Psychology Book Reviews (page 4)

RISING STRONG by Brené Brown
Released: Aug. 25, 2015

"An innovative one-two-three-punch approach to self-help and healing from an author who has helped countless readers change their lives."
More solid advice from the author of Daring Greatly (2012) and The Gifts of Imperfection (2010).Read full book review >
Released: Aug. 18, 2015

"Simple, effective procedures that can be easily incorporated into even the busiest lifestyle."
How a year of being thankful led to big changes in a woman's life. Read full book review >

TRIUMPH OF THE HEART by Megan Feldman Bettencourt
Released: Aug. 11, 2015

"Bettencourt takes a broad view of opportunities small and large for forgiveness, and in doing so, she provides hope for a way forward that focuses more on acceptance than retribution."
One writer's journey through learning about the many forms forgiveness can take. Read full book review >
Released: Aug. 11, 2015

"Provocative but open to the charge of one-sided overcorrection."
Consultant Markova (Wide Open: On Living with Purpose and Passion, 2008, etc.) and co-author McArthur argue that current thinking about leadership methods must change in the coming century.Read full book review >
UPSIDE by Jim Rendon
Released: Aug. 4, 2015

"Rendon offers not just a spoonful of medicine, but also a furtherance of works by Frankl, Abraham Maslow, and his new, revitalized acquaintances."
Journalist Rendon examines the question of how trauma changes people, reshaping their lives and senses of self. Read full book review >

THE MAN IN THE MONSTER by Martha Elliott
Released: Aug. 4, 2015

"A disturbing and multifaceted exposé of both a ruthless killer and the sympathetic, merciful journalist at odds with his capital fate."
The story of a journalist's decadelong friendship with a convicted serial rapist and murderer. Read full book review >
Released: Aug. 4, 2015

"A provocative examination of deep questions—not easy reading but worth sticking with, if only for the fascinating case studies."
Psychology and philosophy intersect in a study of mental states that raises the question of what we refer to when we say "myself." Read full book review >
What the Enemy Thinks by Gail Picco
Released: July 30, 2015

"Overdrawn yet readable portrait of collective advocacy and friendship at work, spearheaded by a valiant, relatable protagonist."
Former women's shelter counselor Picco, in her debut, traces the intertwining business and personal lives of an altruistic media consultancy executive. Read full book review >
Free Your Mind by Cortez R. Rainey
Released: July 16, 2015

"A highly accessible, comprehensive resource for all meditative skill levels that may also attract a few history buffs."
Rainey's debut seeks to introduce meditation to African-American audiences by integrating the historic figures of the Underground Railroad into its teachings. Read full book review >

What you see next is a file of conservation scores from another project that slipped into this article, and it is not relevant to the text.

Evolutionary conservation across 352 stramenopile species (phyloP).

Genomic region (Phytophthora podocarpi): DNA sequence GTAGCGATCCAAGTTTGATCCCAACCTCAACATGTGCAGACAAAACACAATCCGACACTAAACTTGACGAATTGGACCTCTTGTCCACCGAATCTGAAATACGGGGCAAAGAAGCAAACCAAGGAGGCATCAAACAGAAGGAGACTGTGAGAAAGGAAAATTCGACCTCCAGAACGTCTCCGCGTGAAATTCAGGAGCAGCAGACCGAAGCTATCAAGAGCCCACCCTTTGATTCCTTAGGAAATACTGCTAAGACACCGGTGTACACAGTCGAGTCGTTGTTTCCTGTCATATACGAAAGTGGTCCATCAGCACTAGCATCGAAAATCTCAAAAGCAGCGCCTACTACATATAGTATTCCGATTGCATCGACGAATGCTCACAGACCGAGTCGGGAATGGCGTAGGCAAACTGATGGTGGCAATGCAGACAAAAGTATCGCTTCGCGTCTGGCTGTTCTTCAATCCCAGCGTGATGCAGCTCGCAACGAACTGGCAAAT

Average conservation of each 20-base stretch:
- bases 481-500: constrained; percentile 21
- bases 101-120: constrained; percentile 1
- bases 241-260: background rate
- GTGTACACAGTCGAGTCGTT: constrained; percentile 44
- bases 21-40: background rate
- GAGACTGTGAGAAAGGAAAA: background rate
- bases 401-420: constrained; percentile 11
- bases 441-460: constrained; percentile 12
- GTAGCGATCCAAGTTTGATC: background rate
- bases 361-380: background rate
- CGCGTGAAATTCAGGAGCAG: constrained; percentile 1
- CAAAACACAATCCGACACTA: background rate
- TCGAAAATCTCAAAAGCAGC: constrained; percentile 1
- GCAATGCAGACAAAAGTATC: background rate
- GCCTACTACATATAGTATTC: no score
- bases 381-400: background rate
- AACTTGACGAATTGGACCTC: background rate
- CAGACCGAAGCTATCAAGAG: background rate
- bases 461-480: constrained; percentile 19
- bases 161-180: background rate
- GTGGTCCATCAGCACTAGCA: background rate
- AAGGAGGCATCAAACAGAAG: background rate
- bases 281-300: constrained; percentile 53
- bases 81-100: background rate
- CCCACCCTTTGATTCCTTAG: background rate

Released: July 14, 2015

"Never fails to bring gratuitous academic heft to the instinctive, ancient principles of simple bartering."
Business school professors attempt to teach the art of negotiation with a mix of psychology and basic economic logic. Read full book review >
ANXIOUS by Joseph LeDoux
Released: July 14, 2015

"Not turgid enough for academia or lucid enough to be quality popular science, the book is a dense, detailed, often stimulating review of how the brain processes external threats."
This is no self-help book but rather a rigorous scientific analysis of brain function, heavy on research and theory. Read full book review >
LET'S BE LESS STUPID by Patricia Marx
Released: July 14, 2015

"A sly, irreverent take on the latest obsessions regarding self-improvement."
New Yorker staff writer Marx (Starting from Happy: A Novel, 2011, etc.), the first woman elected to the Harvard Lampoon, brings her wit and quirky curiosity to the timely topic of mental acuity.Read full book review >
Kirkus Interview
Jason Gay
November 17, 2015

In the 1990s, copies of Richard Carlson’s Don't Sweat the Small Stuff (and its many sequels) were seemingly everywhere, giving readers either the confidence to prioritize their stresses or despondence over the slender volume’s not addressing their particular set of problems. While not the first book of its kind, it kicked open the door for an industry of self-help, worry-reduction advice guides. In his first book, Little Victories, Wall Street Journal sports columnist Gay takes less of a guru approach, though he has drawn an audience of readers appreciative of reportage that balances insights with a droll, self-deprecating outlook. He occasionally focuses his columns on “the Rules” (of Thanksgiving family touch football, the gym, the office holiday party, etc.), which started as a genial poke in the eye at the proliferation of self-help books and, over time, came to explore actual advice “both practical and ridiculous” and “neither perfect nor universal.” The author admirably combines those elements in every piece in the book. View video >